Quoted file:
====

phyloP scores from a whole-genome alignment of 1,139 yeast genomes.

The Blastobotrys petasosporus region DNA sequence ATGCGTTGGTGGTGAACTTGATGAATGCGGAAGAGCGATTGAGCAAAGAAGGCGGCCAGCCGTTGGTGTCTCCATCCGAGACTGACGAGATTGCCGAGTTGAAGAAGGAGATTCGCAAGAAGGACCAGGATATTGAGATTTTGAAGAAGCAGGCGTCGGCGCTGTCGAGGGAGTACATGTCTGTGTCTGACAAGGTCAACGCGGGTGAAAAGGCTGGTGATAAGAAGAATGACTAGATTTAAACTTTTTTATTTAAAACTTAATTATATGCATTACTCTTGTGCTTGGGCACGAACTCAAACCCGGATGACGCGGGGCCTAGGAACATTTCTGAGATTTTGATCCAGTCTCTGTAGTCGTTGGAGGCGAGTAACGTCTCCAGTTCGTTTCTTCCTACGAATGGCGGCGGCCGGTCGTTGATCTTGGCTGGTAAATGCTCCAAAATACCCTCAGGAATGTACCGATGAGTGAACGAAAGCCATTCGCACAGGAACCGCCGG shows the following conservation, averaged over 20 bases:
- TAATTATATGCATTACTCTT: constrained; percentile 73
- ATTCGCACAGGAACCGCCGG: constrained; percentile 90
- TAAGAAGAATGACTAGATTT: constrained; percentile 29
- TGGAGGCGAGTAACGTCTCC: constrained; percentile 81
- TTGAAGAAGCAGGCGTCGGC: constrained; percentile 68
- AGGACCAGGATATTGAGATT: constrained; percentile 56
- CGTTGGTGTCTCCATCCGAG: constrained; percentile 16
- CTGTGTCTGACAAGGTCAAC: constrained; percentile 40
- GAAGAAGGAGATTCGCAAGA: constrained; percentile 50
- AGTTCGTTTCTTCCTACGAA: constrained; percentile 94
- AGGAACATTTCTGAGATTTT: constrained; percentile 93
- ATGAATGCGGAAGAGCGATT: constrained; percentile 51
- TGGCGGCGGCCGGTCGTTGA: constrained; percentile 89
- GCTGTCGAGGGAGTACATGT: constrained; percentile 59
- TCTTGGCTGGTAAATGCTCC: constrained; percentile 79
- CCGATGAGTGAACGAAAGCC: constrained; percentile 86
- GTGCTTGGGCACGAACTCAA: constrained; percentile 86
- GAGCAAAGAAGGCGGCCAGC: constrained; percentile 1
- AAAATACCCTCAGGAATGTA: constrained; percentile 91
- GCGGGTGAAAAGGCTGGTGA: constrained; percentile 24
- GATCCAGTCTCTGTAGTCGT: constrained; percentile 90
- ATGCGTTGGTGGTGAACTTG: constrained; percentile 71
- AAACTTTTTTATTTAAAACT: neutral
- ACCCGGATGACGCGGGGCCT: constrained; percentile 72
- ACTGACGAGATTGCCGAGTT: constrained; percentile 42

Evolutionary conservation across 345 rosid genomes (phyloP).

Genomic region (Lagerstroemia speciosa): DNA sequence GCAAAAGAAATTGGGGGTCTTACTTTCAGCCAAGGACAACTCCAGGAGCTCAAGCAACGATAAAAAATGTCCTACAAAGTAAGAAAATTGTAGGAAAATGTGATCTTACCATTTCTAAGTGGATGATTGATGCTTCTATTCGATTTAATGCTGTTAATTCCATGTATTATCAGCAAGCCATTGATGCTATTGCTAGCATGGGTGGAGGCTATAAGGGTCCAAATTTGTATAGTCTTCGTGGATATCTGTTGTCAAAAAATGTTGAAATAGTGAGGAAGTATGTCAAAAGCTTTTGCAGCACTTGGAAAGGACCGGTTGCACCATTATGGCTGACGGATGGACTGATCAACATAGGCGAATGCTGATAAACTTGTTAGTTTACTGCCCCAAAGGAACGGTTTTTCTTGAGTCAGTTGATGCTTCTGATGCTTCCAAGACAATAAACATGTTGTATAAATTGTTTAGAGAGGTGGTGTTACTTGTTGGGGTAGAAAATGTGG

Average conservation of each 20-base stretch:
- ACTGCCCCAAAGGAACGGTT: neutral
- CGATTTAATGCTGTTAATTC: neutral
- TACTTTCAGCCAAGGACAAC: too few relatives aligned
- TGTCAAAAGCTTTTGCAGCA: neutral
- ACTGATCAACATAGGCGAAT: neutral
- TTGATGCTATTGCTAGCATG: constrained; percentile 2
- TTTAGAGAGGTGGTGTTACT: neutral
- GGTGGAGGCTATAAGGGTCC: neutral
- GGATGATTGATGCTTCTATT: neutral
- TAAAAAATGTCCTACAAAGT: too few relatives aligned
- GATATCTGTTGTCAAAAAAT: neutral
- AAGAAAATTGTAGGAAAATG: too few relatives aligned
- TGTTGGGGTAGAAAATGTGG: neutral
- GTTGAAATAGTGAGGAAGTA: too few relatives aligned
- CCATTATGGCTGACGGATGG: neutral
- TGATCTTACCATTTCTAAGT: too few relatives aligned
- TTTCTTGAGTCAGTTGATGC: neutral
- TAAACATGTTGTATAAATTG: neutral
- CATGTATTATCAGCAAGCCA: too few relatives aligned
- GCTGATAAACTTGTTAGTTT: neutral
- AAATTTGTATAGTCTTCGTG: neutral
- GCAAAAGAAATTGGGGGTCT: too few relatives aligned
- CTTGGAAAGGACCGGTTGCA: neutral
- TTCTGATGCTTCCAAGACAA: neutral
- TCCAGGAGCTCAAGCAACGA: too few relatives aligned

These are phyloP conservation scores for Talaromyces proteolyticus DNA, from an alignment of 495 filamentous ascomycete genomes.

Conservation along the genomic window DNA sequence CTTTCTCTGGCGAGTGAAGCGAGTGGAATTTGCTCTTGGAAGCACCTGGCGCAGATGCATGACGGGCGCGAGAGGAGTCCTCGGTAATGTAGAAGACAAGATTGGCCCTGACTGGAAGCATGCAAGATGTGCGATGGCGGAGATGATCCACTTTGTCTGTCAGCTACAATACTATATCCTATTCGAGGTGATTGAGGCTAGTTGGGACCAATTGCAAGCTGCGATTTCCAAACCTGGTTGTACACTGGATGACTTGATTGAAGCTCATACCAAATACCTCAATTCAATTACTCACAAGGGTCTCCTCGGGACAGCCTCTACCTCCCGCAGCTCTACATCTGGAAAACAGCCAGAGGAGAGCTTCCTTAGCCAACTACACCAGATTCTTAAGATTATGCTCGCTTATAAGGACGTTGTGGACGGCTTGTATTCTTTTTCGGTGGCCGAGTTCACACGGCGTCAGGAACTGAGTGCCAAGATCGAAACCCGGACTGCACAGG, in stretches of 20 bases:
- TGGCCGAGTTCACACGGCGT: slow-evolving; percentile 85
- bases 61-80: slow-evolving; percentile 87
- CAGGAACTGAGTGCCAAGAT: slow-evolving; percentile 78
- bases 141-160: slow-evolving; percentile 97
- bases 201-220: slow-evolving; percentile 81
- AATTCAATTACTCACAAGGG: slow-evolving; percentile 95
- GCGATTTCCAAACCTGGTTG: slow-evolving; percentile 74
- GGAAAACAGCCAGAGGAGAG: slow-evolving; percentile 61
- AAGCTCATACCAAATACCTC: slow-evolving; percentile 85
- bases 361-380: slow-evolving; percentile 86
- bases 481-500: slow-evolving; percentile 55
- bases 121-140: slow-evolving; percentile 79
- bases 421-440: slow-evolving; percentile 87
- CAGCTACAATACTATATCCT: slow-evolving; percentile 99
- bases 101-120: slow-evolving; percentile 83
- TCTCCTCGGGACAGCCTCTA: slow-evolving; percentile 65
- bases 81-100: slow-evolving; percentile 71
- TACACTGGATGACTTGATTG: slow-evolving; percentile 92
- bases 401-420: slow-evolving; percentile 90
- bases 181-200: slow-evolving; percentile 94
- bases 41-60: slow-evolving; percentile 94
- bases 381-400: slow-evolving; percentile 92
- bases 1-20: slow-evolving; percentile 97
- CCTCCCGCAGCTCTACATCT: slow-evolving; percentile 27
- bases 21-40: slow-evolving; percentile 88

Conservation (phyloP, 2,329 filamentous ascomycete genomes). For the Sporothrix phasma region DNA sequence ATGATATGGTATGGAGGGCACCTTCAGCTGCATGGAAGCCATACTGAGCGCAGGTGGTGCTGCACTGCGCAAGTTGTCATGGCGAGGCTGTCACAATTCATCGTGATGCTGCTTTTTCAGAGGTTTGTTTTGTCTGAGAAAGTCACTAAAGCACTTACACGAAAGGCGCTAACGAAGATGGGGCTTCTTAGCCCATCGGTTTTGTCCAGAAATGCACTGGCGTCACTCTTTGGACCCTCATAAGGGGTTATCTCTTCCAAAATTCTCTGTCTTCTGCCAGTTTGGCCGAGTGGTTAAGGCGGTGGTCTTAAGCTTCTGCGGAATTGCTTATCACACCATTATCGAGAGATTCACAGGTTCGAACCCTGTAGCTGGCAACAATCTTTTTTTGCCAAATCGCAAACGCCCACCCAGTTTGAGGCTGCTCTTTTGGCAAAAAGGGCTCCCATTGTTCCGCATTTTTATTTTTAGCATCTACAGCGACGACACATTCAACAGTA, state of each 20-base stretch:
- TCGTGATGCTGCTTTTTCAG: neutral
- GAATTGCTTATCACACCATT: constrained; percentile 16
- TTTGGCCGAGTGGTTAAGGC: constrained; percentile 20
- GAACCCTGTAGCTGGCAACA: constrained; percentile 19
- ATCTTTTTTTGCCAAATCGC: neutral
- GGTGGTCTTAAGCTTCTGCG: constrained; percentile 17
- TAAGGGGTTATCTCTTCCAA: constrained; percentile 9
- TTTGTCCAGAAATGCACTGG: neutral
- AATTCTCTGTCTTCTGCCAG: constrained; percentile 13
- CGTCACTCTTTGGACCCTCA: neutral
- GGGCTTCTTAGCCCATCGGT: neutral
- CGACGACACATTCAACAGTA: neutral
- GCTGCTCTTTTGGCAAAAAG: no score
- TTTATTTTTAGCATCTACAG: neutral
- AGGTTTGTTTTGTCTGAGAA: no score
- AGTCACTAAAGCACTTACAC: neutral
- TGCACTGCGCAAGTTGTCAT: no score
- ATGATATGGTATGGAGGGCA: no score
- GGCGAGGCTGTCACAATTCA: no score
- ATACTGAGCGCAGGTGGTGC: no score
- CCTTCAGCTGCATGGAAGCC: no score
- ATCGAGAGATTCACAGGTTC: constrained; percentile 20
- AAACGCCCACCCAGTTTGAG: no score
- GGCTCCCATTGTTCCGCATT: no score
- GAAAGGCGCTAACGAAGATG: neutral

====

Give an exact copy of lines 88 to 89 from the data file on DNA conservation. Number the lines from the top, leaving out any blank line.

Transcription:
- ATCTTTTTTTGCCAAATCGC: neutral
- GGTGGTCTTAAGCTTCTGCG: constrained; percentile 17